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Cover Musician's All Purpose Cabs

Discussion in 'Amps and Cabs [BG]' started by Solitarely, Jan 15, 2013.

  1. Solitarely


    May 25, 2012
    Hi. I've been gigging extensively as a covering bassist, mostly in one group with a very varried repertoire. I've used one of those coffin sized ampeg 8x10 forever. And I admit it gives a great all-purpose response and generally does all types of bass well. My amp is excellent at handling varriety at the click of a footswitch or worse case the turning of a knob in between songs, being a M9 carbine mesa. But I'm craving more and my cab is pretty beat too.

    I'm wondering if I can have the best of all bass types. I want the super low feel of say regea or some pop tunes with a 15'' or bigger. But I also want the stop on a dime precision and clarity while slapping some flea, claypool, or playing some more midrange gritty punk of the multiple 10s.

    Can I have the best of both by using a 1x15 and 4x10s with my M9 carbine? How best to go about this? And since I make money from gigging so much and work full time...I'm not too squimish about cost. What are the best single speaker large cabs and 4x10 cabs? I dream that this will give me an ideal set-up. I try to avoid running thru PAs as much as possible since I'm a control freak. There are only a few venues I've played where size makes this impossible. So with that said, basically I'm looking for the best all around sound for a varriety of bass styles even in the same set.

    Thanks for reading!
  2. CL400Peavey

    CL400Peavey Supporting Member

    Nov 7, 2011
    Grand Rapids Michigan
    IMHO the best of all worlds is the fEARful and fEARless lines. My 1515/66/1 will kick an 810 or 410+115 to the curb in volume, low end extension, high end extension, mid presence. On top of that its lighter, and smaller.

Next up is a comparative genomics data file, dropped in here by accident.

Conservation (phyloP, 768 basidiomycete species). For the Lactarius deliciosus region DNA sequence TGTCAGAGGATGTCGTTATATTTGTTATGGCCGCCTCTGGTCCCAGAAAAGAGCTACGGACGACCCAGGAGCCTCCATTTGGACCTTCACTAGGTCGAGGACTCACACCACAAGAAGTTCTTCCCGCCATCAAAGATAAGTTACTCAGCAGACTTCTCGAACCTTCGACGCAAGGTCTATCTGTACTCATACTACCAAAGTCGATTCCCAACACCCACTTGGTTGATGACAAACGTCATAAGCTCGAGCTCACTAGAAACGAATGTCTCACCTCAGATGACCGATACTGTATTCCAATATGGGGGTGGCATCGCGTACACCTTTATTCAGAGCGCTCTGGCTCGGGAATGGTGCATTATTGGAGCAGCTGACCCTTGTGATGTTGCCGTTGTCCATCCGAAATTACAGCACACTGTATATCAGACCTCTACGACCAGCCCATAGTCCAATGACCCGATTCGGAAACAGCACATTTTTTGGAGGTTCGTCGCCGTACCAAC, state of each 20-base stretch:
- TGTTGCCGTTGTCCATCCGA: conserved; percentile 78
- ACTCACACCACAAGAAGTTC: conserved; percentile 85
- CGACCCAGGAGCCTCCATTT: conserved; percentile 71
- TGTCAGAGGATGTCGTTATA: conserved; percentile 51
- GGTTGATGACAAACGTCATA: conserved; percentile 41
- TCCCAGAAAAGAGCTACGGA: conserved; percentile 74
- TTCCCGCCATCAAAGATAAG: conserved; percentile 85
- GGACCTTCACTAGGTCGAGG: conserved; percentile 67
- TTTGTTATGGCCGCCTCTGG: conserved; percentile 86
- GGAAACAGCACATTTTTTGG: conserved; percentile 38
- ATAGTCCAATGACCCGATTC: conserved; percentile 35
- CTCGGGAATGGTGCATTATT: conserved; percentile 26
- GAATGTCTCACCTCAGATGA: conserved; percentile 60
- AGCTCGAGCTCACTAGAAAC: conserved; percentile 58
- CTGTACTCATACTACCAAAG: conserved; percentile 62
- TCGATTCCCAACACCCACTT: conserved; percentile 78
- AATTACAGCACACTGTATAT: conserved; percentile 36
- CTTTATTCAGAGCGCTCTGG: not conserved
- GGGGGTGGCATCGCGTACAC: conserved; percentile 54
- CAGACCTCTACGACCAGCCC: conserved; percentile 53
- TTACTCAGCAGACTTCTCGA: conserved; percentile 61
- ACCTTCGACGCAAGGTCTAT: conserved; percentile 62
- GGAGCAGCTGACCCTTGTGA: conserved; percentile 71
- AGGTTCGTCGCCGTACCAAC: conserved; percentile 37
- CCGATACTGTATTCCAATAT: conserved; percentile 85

3. Gearhead17

    Gearhead17 Supporting Member

    May 4, 2006
    Roselle, IL
    CL400Peavey - He does have a point! But here is what I found to be true in my experiences.

    I am in a cover band too and have several different sounds to cover.

    First off, don’t let speaker sizes give you the impression one is better than the other for certain sounds. I used to think the same thing, now I realize, it’s the enclosure and how the company designs it to sound. You need to try out the cab with your gear and make the decision based on that.
    The 410/15 argument has been done to death on here. Two identical cabinets are the best choice for maximum volume and for tone. The 410 almost always goes louder than the 15 – your 15 will give up before your 410 will. 15’s do not automatically put out more low end than a 410 – it’s all about the enclosure and what it was engineered to do.

    At bigger venues, I suggest you run through the PA. I understand the “control freak” ideas with bass players (I used to be like that), but commercial bass gear does NOT cut it in many environments – especially loud rock bands – to fill the stage AND the room. Some venues though, your stage gear will fill the room – it’s all based on the acoustics of venues.
    The Mesa Powerhouse 410’s would match up well with your M9. Two 8 ohm 410’s would be the way to go. PA Support gigs – you could use just one. Those are versatile cabs – I treaded on two of those for over a year.

    Another versatile cab are the DNA cabs – I like them a lot since they can growl, have plenty of low end, and great midrange response. There is not a clean tone those cabs can not reproduce. I use two 210’s, and mostly one for shows. PA Support for 95% of the gigs I do. Two 210’s have been plenty loud for small bars an no PA support.

    Good luck
  4. Solitarely


    May 25, 2012
    Sounds perfect. Anybody carry em in retail so I can check one out in store?

    [Edit: this was in response to CL400Peavey]
  5. If you want a bit of the tone and feel of the fridge cab in a much smaller and higher quality cab that matches up great with the M9, check out the Bergantino HD410. Great match to handle but yet tighten up the huge low end of the 9 (just like you heard with your big 810), great midrange response, and a very organic sounding tweeter. Relatively small and light as far as ceramic driver 410's go.